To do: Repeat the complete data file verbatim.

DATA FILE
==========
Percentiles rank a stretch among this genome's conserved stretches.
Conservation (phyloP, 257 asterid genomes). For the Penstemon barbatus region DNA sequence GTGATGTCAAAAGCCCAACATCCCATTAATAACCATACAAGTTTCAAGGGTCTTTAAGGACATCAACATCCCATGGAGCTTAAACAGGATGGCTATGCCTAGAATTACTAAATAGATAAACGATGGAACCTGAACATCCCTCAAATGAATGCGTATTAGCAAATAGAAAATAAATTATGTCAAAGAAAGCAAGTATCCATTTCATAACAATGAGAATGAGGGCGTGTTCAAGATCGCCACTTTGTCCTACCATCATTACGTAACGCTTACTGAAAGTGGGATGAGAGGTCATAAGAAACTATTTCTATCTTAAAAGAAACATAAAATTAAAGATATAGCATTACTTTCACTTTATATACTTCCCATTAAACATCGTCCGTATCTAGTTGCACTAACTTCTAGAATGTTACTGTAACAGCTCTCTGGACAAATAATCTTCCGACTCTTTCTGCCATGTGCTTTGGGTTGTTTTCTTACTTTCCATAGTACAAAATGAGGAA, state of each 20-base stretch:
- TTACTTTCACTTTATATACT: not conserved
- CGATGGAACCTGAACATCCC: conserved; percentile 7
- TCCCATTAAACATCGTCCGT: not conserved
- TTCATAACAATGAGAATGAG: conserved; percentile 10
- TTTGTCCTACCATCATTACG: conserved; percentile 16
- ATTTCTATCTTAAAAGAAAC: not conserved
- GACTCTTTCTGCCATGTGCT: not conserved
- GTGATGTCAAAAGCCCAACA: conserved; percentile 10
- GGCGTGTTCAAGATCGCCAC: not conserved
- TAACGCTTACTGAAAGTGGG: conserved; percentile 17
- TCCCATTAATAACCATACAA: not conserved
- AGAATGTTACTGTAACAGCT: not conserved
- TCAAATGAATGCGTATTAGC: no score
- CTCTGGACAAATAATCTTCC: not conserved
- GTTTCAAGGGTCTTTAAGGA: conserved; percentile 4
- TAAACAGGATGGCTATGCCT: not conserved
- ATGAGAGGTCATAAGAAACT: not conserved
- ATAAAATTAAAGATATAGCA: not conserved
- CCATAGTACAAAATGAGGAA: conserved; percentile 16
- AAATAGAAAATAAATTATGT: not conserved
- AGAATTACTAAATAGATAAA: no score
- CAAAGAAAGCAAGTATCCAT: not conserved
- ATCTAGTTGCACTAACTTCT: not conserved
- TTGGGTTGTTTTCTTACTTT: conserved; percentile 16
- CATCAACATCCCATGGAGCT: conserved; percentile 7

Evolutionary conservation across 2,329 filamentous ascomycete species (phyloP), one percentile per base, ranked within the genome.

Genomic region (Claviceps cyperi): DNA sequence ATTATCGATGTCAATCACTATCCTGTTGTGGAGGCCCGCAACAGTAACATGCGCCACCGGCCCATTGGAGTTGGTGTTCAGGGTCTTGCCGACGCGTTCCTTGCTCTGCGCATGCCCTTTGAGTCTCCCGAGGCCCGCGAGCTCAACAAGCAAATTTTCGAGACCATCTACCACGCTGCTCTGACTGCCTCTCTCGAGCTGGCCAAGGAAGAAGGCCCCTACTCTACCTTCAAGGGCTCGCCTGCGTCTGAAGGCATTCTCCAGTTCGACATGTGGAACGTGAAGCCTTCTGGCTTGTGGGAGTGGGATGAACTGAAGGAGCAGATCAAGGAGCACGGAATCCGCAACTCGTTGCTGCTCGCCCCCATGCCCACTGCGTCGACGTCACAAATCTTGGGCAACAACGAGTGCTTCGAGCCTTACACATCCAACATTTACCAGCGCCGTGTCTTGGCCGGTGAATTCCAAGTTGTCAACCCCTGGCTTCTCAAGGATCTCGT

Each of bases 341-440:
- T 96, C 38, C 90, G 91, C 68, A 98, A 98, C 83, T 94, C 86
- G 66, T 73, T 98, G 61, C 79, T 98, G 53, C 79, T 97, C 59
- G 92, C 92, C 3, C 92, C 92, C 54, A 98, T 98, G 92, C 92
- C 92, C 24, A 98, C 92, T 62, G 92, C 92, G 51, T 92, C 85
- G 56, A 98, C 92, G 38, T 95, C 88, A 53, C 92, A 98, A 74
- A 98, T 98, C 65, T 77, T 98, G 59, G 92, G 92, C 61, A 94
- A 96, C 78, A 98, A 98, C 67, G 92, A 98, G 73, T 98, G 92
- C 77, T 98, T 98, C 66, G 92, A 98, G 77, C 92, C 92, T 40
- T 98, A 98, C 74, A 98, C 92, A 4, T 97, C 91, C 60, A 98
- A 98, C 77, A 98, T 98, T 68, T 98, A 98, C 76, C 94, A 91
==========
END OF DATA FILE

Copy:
Percentiles rank a stretch among this genome's conserved stretches.
Conservation (phyloP, 257 asterid genomes). For the Penstemon barbatus region DNA sequence GTGATGTCAAAAGCCCAACATCCCATTAATAACCATACAAGTTTCAAGGGTCTTTAAGGACATCAACATCCCATGGAGCTTAAACAGGATGGCTATGCCTAGAATTACTAAATAGATAAACGATGGAACCTGAACATCCCTCAAATGAATGCGTATTAGCAAATAGAAAATAAATTATGTCAAAGAAAGCAAGTATCCATTTCATAACAATGAGAATGAGGGCGTGTTCAAGATCGCCACTTTGTCCTACCATCATTACGTAACGCTTACTGAAAGTGGGATGAGAGGTCATAAGAAACTATTTCTATCTTAAAAGAAACATAAAATTAAAGATATAGCATTACTTTCACTTTATATACTTCCCATTAAACATCGTCCGTATCTAGTTGCACTAACTTCTAGAATGTTACTGTAACAGCTCTCTGGACAAATAATCTTCCGACTCTTTCTGCCATGTGCTTTGGGTTGTTTTCTTACTTTCCATAGTACAAAATGAGGAA, state of each 20-base stretch:
- TTACTTTCACTTTATATACT: not conserved
- CGATGGAACCTGAACATCCC: conserved; percentile 7
- TCCCATTAAACATCGTCCGT: not conserved
- TTCATAACAATGAGAATGAG: conserved; percentile 10
- TTTGTCCTACCATCATTACG: conserved; percentile 16
- ATTTCTATCTTAAAAGAAAC: not conserved
- GACTCTTTCTGCCATGTGCT: not conserved
- GTGATGTCAAAAGCCCAACA: conserved; percentile 10
- GGCGTGTTCAAGATCGCCAC: not conserved
- TAACGCTTACTGAAAGTGGG: conserved; percentile 17
- TCCCATTAATAACCATACAA: not conserved
- AGAATGTTACTGTAACAGCT: not conserved
- TCAAATGAATGCGTATTAGC: no score
- CTCTGGACAAATAATCTTCC: not conserved
- GTTTCAAGGGTCTTTAAGGA: conserved; percentile 4
- TAAACAGGATGGCTATGCCT: not conserved
- ATGAGAGGTCATAAGAAACT: not conserved
- ATAAAATTAAAGATATAGCA: not conserved
- CCATAGTACAAAATGAGGAA: conserved; percentile 16
- AAATAGAAAATAAATTATGT: not conserved
- AGAATTACTAAATAGATAAA: no score
- CAAAGAAAGCAAGTATCCAT: not conserved
- ATCTAGTTGCACTAACTTCT: not conserved
- TTGGGTTGTTTTCTTACTTT: conserved; percentile 16
- CATCAACATCCCATGGAGCT: conserved; percentile 7

Evolutionary conservation across 2,329 filamentous ascomycete species (phyloP), one percentile per base, ranked within the genome.

Genomic region (Claviceps cyperi): DNA sequence ATTATCGATGTCAATCACTATCCTGTTGTGGAGGCCCGCAACAGTAACATGCGCCACCGGCCCATTGGAGTTGGTGTTCAGGGTCTTGCCGACGCGTTCCTTGCTCTGCGCATGCCCTTTGAGTCTCCCGAGGCCCGCGAGCTCAACAAGCAAATTTTCGAGACCATCTACCACGCTGCTCTGACTGCCTCTCTCGAGCTGGCCAAGGAAGAAGGCCCCTACTCTACCTTCAAGGGCTCGCCTGCGTCTGAAGGCATTCTCCAGTTCGACATGTGGAACGTGAAGCCTTCTGGCTTGTGGGAGTGGGATGAACTGAAGGAGCAGATCAAGGAGCACGGAATCCGCAACTCGTTGCTGCTCGCCCCCATGCCCACTGCGTCGACGTCACAAATCTTGGGCAACAACGAGTGCTTCGAGCCTTACACATCCAACATTTACCAGCGCCGTGTCTTGGCCGGTGAATTCCAAGTTGTCAACCCCTGGCTTCTCAAGGATCTCGT

Each of bases 341-440:
- T 96, C 38, C 90, G 91, C 68, A 98, A 98, C 83, T 94, C 86
- G 66, T 73, T 98, G 61, C 79, T 98, G 53, C 79, T 97, C 59
- G 92, C 92, C 3, C 92, C 92, C 54, A 98, T 98, G 92, C 92
- C 92, C 24, A 98, C 92, T 62, G 92, C 92, G 51, T 92, C 85
- G 56, A 98, C 92, G 38, T 95, C 88, A 53, C 92, A 98, A 74
- A 98, T 98, C 65, T 77, T 98, G 59, G 92, G 92, C 61, A 94
- A 96, C 78, A 98, A 98, C 67, G 92, A 98, G 73, T 98, G 92
- C 77, T 98, T 98, C 66, G 92, A 98, G 77, C 92, C 92, T 40
- T 98, A 98, C 74, A 98, C 92, A 4, T 97, C 91, C 60, A 98
- A 98, C 77, A 98, T 98, T 68, T 98, A 98, C 76, C 94, A 91